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The History of Capital Markets

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  • 0:03 Overview of Financial Markets
  • 1:06 Early Moneylending
  • 2:26 Stock: Risk vs. Reward
  • 3:31 Learning Through Trial…
  • 4:19 Stop, Rethink, and Try Again
  • 5:05 Lesson Summary
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Lesson Transcript
Instructor: Dr. Douglas Hawks

Douglas has two master's degrees (MPA & MBA) and a PhD in Higher Education Administration.

Wall Street has been a hub for financial markets since the 1700s, but other financial markets existed long before that. This lesson discusses the history of financial markets and how they have developed into the intricate systems they are today.

Overview of Financial Markets

Broadly defined, financial markets are the systems through which financial transactions occur. They don't have to be in a specific location, although some - like the New York Stock Exchange - partially are. All that is required for a financial market to exist is a buyer, a seller, and a financial asset, such as a bond, stock, or contract, that the buyer and seller want to exchange. When most people think of stocks and financial markets, the picture of Wall Street and electronic tickers probably comes to mind. A few might know that Wall Street has been a central location for many financial markets since the 1700s.

The earliest example of a financial market were the banks and lenders in early 14th century Europe. These markets operated before the idea of stock, the partial ownership of a company obtained by buying shares. For early banks and moneylenders, the financial markets were all debt-based. They would give loans to governments and individuals, then they would buy, sell, and trade the repayment of the loan.

Early Money Lending

How did money lending work long ago? Consider this example: if a moneylender loaned a merchant in Venice 1,000 lira, the agreement might be for the merchant to pay the moneylender back 1,100 lira. The terms might be 50 lira a month for the next 22 months. After collecting 650 lira over thirteen months, maybe that moneylender needed some cash and couldn't wait the remaining nine months for the other 450 lira. In the financial markets of the day, another moneylender or bank might buy those future payments at a discount. Let's say 420 lira.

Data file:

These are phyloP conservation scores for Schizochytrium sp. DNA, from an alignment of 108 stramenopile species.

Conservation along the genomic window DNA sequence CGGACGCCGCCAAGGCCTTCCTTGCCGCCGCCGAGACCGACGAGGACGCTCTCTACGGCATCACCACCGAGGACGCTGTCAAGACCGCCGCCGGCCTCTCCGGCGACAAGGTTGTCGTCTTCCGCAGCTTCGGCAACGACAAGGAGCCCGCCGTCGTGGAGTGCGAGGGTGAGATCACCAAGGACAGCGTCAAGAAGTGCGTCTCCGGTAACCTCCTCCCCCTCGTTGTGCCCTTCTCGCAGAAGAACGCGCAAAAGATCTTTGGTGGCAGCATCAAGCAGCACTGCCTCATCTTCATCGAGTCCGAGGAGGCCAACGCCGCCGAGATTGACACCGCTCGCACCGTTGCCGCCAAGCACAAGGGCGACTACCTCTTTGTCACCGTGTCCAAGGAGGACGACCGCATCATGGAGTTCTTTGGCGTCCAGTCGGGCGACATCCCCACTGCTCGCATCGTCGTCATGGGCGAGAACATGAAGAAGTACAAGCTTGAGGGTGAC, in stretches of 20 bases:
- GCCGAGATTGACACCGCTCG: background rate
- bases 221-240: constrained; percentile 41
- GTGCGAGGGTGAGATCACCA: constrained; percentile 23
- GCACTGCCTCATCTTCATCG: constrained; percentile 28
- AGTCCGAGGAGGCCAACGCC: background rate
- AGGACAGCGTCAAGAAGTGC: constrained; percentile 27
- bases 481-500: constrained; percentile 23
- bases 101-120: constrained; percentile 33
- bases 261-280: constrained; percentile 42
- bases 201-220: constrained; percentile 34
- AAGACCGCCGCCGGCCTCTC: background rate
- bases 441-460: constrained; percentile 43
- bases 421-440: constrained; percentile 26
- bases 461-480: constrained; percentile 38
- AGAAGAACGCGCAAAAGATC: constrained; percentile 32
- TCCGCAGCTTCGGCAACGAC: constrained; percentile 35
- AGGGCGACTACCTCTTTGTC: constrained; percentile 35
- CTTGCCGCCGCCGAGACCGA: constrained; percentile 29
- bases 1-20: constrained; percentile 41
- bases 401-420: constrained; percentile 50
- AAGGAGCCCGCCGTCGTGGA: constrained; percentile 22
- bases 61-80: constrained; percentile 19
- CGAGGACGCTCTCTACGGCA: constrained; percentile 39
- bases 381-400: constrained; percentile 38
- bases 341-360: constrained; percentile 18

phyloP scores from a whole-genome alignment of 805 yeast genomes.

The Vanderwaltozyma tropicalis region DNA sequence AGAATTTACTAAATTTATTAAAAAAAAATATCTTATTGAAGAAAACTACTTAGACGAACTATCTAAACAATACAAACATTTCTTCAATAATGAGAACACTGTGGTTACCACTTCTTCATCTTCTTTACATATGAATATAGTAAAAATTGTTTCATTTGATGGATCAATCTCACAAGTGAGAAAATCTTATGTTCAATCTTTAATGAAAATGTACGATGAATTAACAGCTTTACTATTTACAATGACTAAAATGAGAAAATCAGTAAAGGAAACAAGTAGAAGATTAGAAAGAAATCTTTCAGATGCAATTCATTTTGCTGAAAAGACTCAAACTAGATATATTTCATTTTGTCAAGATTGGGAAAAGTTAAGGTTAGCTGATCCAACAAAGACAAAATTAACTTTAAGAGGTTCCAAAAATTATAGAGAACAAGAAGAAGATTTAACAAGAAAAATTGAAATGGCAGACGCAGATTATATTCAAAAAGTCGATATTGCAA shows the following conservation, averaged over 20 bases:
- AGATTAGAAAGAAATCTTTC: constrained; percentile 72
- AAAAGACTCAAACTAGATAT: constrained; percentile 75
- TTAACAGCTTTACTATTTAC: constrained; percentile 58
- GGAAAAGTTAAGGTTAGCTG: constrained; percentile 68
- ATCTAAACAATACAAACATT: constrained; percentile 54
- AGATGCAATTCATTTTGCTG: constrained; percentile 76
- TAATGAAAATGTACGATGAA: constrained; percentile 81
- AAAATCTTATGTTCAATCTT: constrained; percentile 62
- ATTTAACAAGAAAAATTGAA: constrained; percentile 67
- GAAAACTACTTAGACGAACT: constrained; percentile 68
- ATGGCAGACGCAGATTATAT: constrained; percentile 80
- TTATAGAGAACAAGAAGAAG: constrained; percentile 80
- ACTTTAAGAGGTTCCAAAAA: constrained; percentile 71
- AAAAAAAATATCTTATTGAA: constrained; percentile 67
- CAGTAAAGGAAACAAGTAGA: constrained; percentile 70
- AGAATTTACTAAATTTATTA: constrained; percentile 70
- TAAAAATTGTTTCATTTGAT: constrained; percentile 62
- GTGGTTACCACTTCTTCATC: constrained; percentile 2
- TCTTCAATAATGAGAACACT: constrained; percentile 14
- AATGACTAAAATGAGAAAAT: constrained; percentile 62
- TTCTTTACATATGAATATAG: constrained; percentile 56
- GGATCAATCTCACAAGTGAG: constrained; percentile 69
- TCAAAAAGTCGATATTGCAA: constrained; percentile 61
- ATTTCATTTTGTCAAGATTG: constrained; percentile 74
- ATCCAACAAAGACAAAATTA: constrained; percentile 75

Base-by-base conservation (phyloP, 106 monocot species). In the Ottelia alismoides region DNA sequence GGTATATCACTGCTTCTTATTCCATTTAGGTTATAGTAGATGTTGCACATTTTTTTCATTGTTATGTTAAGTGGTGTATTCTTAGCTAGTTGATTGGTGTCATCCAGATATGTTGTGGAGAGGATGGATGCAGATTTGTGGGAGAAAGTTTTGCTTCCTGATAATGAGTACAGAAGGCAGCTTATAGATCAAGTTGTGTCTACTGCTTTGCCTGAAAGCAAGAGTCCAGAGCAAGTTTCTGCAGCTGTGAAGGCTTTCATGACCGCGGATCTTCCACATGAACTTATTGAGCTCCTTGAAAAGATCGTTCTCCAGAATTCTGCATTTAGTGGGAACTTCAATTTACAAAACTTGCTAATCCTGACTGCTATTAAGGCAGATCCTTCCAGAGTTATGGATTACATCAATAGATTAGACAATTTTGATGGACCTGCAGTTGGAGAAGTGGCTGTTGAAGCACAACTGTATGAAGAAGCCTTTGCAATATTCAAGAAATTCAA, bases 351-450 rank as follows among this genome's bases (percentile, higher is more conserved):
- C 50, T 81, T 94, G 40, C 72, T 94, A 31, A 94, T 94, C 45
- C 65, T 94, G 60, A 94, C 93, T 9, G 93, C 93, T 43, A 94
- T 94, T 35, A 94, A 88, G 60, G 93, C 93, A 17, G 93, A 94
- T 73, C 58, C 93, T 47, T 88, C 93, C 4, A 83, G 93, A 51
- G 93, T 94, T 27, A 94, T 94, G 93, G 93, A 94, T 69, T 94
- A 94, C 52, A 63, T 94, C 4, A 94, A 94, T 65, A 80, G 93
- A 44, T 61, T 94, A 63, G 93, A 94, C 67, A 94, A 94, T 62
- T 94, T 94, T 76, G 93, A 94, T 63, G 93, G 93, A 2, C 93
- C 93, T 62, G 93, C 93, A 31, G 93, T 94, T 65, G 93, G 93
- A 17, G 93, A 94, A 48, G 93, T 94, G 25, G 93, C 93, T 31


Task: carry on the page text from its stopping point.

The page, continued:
The first moneylender loaned 1,000 lira and got back 1,070 (650 from the merchant and 420 from the new moneylender). That's a profit of 70 lira for him. The second moneylender will receive the remaining 450 lira. He only paid 420 lira for the right to receive those payments, giving him a profit of 30 lira. When it's all over, the merchant got the cash they needed, when they needed it.

Imagine thousands of transactions like this going on constantly with many buyers, sellers, and borrowers. That is what the first financial market looked like. These early transactions were based on debt. They fundamentally set the structure for numerous market participants to help each other out and make money while doing so.

Stock: Risk vs. Reward

In the 15th century, global exploration and advances in nautical travel led to an increase in the number of explorers hopping on a ship and setting out to seek fortune. While the fortunes did exist, they were neither easy nor cheap to obtain. Rarely could a single individual finance the cost of a ship, a crew, and everything else it took to make a risky venture that could potentially result in a lost or wrecked ship. The potential reward was enormous, but so was the risk.

Nothing spurs people to innovate like money. It didn't take long for trading companies to gather groups of individuals together, have them fund a voyage, and then share the bounty when - and if - it returned. With that, the idea of partial ownership and shared risk/reward, established the practice of issuing stock. As more companies issued stock, it became necessary to have a centralized, physical location where shares could be bought and sold, and dividends collected. Dividends are the payments from profit paid out to shareholders, proportionate to their percentage of ownership.

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